Harsh critics of each other President Ian Khama and South Africa’s EFF leader Julius Malema have found something they at least agree on – their disdain of President Robert Mugabe’s continued stay in power. Both insist he has reached his sell-by date and now ought to retire. Malema this week described Mugabe as Grandpa and urged him to step down. This comes after Khama made the same request last year. He told Reuters then that President Robert Mugabe is too old and a burden to the Zimbabwean economy. “It is obvious that at his age and the state Zimbabwe is in, he's not really able to provide the leadership that could get it out of its predicament," Khama said, in comments that breached an African diplomatic taboo of critising fellow leaders. The comment didn’t go well with Harare as Mugabe cancelled his trip to Botswana to attend the 50th Independence celebrations. Mugabe is regarded as one of the most respected statesman in Africa and his voice carries more weight at AU. Just when he had managed to ignore Khama’s call, Malema - who previously sang praises for Mugabe and became even close to some of his ministers – came scathing for him, describing him as ‘Grandpa Mugabe’ who has to step down.
EFF spokesman was equally dismissive of Mugabe and his cronnies. “What is revolutionary about being led by a person in old age?” That’s the question Zimbabwean ruling ZANU-PF and its youth wing must ask itself‚ the EFF’s Mbuyiseni Ndlozi said on Tuesday as quoted by TMG Digital. They must also ask themselves “what is revolutionary” and being led by a leader “who sleeps all the time in meetings‚ can no longer even hold a pen or write half a page”‚ Ndlozi said of President Robert Mugabe. This was in response to the ZANU-PF spokesman Psychology Maziwisa’s dismissal of EFF leader Julius Malema’s scathing comments on Monday‚ in which he called on “Grandpa Mugabe” to step down. Maziwisa said: “Not bothered at all by Julius Malema’s latest ranting. He is a little and irrelevant man who is trying desperately to gain political mileage in South Africa by insulting a great man in Zimbabwe. Won’t win!” Maziwisa reportedly posted on Facebook. Ndlozi shot back that both the “the ZANU-PF and its youth wing …are cowards”‚ and added that they are “afraid …of President Mugabe”. He was particularly scathing of the youth wing‚ saying it is “defending and advancing an essentially anti-youth statuesque”. “This is because there is actually no youth in the ZANU-PF Youth; what you find are middle age men and women‚ half of which are suffering from a mid-life crises. They should be ashamed of themselves for holding the future from being born in Zimbabwe.” He reiterated Malema’s stance‚ and said the party “reaffirms its position that President Mugabe's occupancy of the position of president is not good for the radical African political programme”. “He is the bastion of the reactionary phenomenon of ‘lead to the death’ that has crippled the image and praxis of post-colonial Africa. “President Mugabe is not only the contemporary engine of personality cult‚ but he is protected by a group of cowards around him who hypocritically defend him every day‚ whilst harbouring ambitions to lead soon.”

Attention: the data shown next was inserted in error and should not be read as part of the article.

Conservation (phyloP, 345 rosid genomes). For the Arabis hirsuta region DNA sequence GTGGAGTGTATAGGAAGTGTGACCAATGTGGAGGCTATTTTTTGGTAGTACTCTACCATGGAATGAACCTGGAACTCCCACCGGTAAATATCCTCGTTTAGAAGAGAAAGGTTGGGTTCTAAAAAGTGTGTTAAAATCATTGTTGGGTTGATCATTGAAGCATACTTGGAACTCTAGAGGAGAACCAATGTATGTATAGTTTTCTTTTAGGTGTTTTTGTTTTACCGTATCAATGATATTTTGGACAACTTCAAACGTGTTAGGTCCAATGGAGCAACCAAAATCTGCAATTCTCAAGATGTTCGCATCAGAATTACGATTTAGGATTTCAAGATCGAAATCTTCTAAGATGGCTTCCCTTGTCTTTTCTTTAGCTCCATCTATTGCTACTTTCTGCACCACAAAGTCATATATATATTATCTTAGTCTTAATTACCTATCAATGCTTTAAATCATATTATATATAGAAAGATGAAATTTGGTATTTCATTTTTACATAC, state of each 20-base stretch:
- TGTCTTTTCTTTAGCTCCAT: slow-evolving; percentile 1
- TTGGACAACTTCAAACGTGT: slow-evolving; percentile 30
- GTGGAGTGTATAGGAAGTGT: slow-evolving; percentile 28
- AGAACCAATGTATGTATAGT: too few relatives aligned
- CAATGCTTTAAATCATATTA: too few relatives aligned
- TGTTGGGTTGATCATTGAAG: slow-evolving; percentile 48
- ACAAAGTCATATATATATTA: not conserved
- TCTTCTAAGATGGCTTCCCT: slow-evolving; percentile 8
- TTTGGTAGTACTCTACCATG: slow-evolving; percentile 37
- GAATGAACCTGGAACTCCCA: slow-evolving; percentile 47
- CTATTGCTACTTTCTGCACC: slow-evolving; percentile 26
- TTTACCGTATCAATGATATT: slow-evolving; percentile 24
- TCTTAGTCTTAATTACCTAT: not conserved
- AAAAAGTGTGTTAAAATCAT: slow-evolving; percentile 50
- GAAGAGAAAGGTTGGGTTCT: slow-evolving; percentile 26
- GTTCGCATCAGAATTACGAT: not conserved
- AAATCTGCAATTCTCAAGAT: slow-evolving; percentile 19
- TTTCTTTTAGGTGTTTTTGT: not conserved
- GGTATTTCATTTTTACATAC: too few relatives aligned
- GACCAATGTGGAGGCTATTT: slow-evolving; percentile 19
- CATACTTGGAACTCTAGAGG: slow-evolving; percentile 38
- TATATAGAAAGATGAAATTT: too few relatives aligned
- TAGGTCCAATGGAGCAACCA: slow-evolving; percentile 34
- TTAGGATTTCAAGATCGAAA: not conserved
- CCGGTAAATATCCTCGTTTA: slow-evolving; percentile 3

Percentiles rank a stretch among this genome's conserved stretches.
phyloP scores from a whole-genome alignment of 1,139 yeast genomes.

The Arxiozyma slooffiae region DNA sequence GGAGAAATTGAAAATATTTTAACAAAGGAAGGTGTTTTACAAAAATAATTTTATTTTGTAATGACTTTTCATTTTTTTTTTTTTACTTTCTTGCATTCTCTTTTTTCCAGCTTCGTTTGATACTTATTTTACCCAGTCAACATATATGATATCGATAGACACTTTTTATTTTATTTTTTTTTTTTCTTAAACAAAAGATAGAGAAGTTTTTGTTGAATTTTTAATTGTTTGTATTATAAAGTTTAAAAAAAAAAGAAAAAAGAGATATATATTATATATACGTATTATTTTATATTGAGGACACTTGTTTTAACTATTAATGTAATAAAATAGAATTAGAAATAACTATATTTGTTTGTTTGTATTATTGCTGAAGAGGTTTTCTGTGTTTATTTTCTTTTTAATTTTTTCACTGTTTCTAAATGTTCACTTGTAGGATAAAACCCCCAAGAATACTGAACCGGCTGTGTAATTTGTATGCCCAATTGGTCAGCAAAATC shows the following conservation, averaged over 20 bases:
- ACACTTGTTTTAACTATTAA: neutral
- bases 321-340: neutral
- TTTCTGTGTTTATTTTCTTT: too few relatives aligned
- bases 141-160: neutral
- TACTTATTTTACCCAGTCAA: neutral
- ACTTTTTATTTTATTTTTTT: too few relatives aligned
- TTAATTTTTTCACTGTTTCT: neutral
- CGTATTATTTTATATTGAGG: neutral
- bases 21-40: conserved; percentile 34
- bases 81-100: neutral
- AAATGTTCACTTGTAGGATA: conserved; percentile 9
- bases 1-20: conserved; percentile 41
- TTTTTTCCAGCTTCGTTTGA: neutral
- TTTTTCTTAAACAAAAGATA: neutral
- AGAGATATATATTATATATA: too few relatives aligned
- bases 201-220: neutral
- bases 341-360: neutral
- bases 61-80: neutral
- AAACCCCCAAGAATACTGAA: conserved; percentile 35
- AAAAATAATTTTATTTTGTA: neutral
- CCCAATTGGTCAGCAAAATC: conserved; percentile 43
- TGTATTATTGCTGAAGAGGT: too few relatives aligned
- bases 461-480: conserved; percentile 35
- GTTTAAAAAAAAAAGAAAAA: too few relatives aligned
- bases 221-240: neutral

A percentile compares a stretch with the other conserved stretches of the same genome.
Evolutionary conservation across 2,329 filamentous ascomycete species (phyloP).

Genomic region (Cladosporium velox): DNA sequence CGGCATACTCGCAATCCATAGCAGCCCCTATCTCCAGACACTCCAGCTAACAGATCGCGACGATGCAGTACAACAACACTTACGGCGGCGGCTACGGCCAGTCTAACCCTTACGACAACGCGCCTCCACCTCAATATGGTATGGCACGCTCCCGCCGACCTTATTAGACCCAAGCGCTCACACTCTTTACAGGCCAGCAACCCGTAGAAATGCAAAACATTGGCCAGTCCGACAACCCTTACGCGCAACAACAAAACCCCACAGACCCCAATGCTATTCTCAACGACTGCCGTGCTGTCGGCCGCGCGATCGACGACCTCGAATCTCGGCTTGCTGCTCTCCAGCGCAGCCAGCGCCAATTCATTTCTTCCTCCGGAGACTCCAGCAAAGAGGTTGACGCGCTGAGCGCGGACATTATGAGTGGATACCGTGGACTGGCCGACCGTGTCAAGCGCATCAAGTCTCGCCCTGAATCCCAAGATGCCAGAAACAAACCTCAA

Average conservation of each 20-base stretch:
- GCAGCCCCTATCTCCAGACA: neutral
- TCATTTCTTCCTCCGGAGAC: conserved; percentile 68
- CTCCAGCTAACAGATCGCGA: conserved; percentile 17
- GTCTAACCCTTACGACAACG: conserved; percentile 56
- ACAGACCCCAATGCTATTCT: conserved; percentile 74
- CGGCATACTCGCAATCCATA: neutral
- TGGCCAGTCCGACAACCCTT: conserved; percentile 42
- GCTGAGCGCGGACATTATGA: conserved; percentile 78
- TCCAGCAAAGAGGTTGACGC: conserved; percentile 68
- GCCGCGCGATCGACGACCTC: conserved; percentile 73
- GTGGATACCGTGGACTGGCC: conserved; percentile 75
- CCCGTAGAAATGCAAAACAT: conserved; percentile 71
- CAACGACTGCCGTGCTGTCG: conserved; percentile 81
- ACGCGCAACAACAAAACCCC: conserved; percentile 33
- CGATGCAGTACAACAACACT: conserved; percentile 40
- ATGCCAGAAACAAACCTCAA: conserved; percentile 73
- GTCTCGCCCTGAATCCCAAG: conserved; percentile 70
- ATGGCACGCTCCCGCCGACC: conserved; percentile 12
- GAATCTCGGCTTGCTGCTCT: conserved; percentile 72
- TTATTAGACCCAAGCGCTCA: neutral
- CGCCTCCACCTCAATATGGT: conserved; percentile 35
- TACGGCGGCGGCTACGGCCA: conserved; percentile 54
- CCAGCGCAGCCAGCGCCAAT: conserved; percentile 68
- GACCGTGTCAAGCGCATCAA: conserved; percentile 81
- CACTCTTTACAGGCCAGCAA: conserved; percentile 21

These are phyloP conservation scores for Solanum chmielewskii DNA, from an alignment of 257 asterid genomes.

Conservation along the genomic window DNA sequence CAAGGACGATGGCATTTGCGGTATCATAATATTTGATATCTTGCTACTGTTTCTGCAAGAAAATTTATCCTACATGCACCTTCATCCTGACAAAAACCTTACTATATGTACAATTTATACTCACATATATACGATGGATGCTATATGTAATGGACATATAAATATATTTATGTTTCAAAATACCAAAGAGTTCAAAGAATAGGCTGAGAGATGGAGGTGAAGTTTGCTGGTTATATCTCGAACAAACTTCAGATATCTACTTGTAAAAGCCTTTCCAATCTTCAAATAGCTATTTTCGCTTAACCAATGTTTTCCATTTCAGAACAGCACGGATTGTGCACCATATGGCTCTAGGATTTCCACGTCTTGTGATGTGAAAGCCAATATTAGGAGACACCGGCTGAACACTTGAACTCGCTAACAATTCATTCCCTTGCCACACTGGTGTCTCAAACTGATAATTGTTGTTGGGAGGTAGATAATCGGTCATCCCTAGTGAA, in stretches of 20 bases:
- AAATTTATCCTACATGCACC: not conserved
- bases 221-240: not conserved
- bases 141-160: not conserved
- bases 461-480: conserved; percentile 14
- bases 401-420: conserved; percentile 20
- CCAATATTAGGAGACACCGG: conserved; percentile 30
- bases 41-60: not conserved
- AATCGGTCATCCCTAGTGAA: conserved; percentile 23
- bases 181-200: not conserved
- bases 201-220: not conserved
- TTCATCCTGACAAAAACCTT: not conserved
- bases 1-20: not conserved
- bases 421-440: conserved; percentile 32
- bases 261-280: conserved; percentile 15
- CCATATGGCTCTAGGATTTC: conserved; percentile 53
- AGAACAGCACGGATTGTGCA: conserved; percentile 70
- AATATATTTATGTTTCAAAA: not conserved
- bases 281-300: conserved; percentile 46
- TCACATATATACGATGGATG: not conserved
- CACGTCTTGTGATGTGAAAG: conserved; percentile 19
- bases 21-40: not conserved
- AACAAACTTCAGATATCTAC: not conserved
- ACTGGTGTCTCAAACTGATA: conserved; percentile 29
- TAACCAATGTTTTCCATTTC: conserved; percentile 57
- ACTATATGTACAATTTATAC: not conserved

Khama, Malema rivalry
Though Khama and Malema have found a common ground on Mugabe, they have not always agreed with their stand-off culminating with the banning of Malema from Botswana. Malema remains one of the only few South Africans who is expected to apply for a VISA for entering Botswana. This came after he called for the toppling of the Botswana Democratic Party (BDP) government on grounds that it was in cohorts with imperialists and hence wanting in pro-African agenda. He made claims that Botswana was hosting an American military base. Khama’s response was swift, immediately declaring Malema almost an enemy of state who was unwelcome. He labeled Malema an undisciplined child who needed to be brought into line. [Source: TMG Digital, The Patriot on Sunday]